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Mammalia

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Volume 79, Issue 3

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Three-dimensional dental microwear texture analysis and diet in extant Suidae (Mammalia: Cetartiodactyla)

Antoine Souron
  • Corresponding author
  • Human Evolution Research Center, University of California, Berkeley, 3101 Valley Life Sciences Building, Berkeley, CA 94720-3160, USA
  • Institut de Paléoprimatologie, Paléontologie Humaine: Évolution et Paléoenvironnements Université Poitiers – UFR SFA, IPHEP – UMR CNRS 7262, Bât. B35 – TSA 51106, 6 rue Michel Brunet, 86073 Poitiers Cedex 9, France
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  • Institut de Paléoprimatologie, Paléontologie Humaine: Évolution et Paléoenvironnements Université Poitiers – UFR SFA, IPHEP – UMR CNRS 7262, Bât. B35 – TSA 51106, 6 rue Michel Brunet, 86073 Poitiers Cedex 9, France
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Published Online: 2014-08-06 | DOI: https://doi.org/10.1515/mammalia-2014-0023

Abstract

We investigated the dietary differences among four extant suid genera using 3D dental microwear texture analysis on the enamel surfaces of molar shearing facets. We tested the differences among four taxa for four variables: complexity, anisotropy, and heterogeneity at two scales. This enabled us to distinguish omnivorous taxa (Sus scrofa and Potamochoerus sp.) from herbivorous ones (Phacochoerus africanus and Hylochoerus meinertzhageni) in terms of complexity. Heterogeneity likely distinguishes the suids displaying specialized diets (homogenous surfaces in the grazer Ph. africanus) from the more generalized suids (heterogeneous surfaces in the omnivorous S. scrofa and Potamochoerus sp., and mixed feeder herbivorous H. meinertzhageni). This study represents the first step toward a better comprehension of the diet and ecology of extant and fossil suids and also puts forward new hypotheses to be tested, especially on the effects of rootling behavior.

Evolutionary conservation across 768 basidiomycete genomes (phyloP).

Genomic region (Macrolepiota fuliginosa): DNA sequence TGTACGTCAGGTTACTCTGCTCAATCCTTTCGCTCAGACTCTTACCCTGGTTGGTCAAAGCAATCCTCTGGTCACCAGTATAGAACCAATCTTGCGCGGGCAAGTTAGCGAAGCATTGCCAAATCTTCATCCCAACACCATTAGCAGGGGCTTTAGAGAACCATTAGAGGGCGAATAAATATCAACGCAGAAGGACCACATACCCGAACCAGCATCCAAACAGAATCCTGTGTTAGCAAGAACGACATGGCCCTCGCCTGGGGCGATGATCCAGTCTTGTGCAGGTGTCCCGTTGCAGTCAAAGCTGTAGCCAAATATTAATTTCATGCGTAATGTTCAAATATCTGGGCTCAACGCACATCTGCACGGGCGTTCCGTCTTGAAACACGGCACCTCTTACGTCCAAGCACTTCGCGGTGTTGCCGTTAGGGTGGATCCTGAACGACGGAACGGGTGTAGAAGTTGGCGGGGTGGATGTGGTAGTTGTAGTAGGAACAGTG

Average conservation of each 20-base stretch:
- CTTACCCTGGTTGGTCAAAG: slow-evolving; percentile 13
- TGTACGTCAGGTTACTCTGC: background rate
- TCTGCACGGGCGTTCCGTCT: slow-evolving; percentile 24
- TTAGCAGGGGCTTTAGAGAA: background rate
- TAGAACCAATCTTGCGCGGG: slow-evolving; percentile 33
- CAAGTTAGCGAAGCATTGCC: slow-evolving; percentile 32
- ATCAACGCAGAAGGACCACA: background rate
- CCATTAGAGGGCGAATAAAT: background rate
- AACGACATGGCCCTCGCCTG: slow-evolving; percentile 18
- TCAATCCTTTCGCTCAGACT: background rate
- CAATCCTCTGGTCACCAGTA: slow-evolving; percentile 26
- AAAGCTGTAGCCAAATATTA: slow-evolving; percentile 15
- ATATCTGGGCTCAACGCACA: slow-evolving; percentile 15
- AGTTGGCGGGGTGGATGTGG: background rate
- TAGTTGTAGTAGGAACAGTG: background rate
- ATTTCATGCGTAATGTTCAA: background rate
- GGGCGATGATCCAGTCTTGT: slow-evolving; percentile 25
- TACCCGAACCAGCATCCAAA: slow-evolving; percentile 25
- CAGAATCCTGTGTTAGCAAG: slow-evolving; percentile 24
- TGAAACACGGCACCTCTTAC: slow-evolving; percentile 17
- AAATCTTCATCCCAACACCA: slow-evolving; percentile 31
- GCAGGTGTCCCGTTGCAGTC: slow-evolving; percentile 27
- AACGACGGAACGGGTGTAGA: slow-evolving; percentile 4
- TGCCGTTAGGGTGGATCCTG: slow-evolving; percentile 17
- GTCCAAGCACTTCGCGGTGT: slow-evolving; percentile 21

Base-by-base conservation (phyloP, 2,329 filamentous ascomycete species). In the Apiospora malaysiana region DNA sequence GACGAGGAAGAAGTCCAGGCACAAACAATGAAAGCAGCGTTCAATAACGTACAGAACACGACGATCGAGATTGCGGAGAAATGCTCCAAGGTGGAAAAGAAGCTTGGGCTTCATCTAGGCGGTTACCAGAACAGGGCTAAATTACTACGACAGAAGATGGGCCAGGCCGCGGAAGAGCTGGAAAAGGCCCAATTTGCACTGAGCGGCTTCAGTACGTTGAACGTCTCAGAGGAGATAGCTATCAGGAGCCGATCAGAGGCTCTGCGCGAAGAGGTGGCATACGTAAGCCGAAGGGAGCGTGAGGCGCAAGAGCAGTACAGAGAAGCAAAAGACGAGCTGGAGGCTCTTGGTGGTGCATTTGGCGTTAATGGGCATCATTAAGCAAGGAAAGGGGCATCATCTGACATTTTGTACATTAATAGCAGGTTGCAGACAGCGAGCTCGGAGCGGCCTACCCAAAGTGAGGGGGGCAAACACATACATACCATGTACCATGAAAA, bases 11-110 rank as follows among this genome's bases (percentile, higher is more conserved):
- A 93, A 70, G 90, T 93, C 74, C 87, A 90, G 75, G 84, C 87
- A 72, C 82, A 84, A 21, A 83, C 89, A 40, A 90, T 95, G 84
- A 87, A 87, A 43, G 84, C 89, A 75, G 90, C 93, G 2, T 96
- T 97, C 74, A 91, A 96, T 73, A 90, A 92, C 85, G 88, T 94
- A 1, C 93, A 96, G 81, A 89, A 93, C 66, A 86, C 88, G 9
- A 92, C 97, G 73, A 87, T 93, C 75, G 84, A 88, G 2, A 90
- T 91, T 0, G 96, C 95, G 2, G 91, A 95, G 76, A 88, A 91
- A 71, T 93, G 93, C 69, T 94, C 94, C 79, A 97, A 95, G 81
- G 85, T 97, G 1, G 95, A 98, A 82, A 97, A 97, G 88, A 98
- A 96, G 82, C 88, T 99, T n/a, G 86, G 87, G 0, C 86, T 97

This article offers supplementary material which is provided at the end of the article.

Keywords: feeding ecology; mammals; rootling; Suidae; tooth abrasion

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About the article

Corresponding authors: Antoine Souron, Human Evolution Research Center, University of California, Berkeley, 3101 Valley Life Sciences Building, Berkeley, CA 94720-3160, USA, e-mail: , ; and Institut de Paléoprimatologie, Paléontologie Humaine: Évolution et Paléoenvironnements Université Poitiers – UFR SFA, IPHEP – UMR CNRS 7262, Bât. B35– TSA 51106, 6 rue Michel Brunet, 86073 Poitiers Cedex 9, France; and Gildas Merceron Institut de Paléoprimatologie, Paléontologie Humaine: Évolution et Paléoenvironnements Université Poitiers – UFR SFA, IPHEP – UMR CNRS 7262, Bât. B35 – TSA 51106, 6 rue Michel Brunet, 86073 Poitiers Cedex 9, France, e-mail:


Received: 2014-02-23

Accepted: 2014-07-03

Published Online: 2014-08-06

Published in Print: 2015-08-01


Citation Information: Mammalia, Volume 79, Issue 3, Pages 279–291, ISSN (Online) 1864-1547, ISSN (Print) 0025-1461, DOI: https://doi.org/10.1515/mammalia-2014-0023.

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